This chart tells a lot about how things have gone:

JCP Operating Income (Annual) Chart

JCP Operating Income (Annual) data by YCharts

Simply put, the company remains in disarray, and is absolutely burning through its capital. As of November, the company only had $1.227 billion in cash and cash equivalents. That's less than half of the company's negative $2.6 billion free-cash-flow over the past twelve months. At that rate, the company could run out of money in six months, NOL carrybacks or not. 

Traditional big box retailing done right
Competitor Macy's (NYSE:M) is a competitor in name only, as the only things the two have in common is a century of existence, a massive number of stores and a name everyone recognizes. Beyond that, things end. While Penney has struggled, Macy's has used its brand to appeal to shoppers, focusing on trends and style in an effort to attract younger and more affluent shoppers.

Penney has failed to appeal to customers as a brand destination, and its discount-driven model (that was failing under Mike Ullman when he was fired in 2012, but still reinstated upon his return) just isn't bringing in new customers. It's not even bringing in as many customers as it was two or three years ago, and that's a much bigger threat to shareholders than an acquisition attempt. 

While Macy's has had to close a few locations -- a move that Penney only recently decided to take -- it has remained consistently profitable, and consistently returned value to investors. Over the past two years, Macy's market cap has increased by 36%, and shareholder total return (including dividends) has been a strong 59% gain, versus the 85% loss for Penney shareholders.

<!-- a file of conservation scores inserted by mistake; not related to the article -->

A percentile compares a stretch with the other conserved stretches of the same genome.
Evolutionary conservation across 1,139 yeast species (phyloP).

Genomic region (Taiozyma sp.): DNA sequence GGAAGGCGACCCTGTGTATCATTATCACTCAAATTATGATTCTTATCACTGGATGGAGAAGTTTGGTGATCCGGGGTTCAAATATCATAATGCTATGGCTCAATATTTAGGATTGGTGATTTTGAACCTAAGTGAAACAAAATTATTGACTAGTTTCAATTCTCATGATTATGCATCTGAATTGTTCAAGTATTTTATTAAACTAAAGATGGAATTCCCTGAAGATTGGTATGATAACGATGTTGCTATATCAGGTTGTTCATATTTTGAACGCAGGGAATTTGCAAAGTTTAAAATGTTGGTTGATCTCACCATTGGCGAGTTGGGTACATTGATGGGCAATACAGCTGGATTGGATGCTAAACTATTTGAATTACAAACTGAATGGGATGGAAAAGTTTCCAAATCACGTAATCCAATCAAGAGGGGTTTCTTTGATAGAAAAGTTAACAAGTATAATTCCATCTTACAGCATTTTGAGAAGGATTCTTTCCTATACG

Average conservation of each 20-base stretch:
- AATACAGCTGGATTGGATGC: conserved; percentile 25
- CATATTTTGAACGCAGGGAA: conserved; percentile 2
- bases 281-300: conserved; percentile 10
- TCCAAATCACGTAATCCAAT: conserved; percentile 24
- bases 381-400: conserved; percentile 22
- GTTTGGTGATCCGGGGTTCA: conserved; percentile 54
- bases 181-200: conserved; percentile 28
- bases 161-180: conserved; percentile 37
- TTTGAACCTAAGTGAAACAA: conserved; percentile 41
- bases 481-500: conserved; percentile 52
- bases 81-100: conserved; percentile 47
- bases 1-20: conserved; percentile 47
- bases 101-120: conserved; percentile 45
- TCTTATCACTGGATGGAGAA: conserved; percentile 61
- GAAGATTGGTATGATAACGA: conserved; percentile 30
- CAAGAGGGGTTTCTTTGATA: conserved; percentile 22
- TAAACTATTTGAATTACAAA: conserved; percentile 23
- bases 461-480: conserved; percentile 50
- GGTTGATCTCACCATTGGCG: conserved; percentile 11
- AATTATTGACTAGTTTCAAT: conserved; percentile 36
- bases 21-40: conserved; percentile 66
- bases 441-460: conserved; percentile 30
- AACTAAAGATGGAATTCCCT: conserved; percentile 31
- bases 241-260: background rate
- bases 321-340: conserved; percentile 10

Poison Pill 2.0 not a fix
The way things are going, Penney may not live to return to profitability, and NOL carrybacks can only offset losses so much in the form of tax credits against prior income taxes paid. Over 2012 and the first nine months of 2013, the company received $551 million and $228 million in tax benefit, a drop in the bucket compared to the company's cash burn.  

Yes -- there are some rules about total number of 5%+ shareholders increasing to above 51% of total ownership that would further limit the benefit of NOLs, but this is very nearly at the bottom of what management should be worrying about. After all, according to Yahoo! Finance, all insiders and 5% owners only hold about 12% of the company's shares. Shareholders are best advised to vote against this measure when you have the chance at the annual meeting in May, because really all it does is limit larger investor interest in the company.  

But it's in place for now, which means there's little chance of salvation through an acquisition, or a shakeup from an activist investor buying a large stake. 


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Jason Hall has no position in any stocks mentioned. The Motley Fool has no position in any of the stocks mentioned. Try any of our Foolish newsletter services free for 30 days. We Fools may not all hold the same opinions, but we all believe that considering a diverse range of insights makes us better investors. The Motley Fool has a disclosure policy.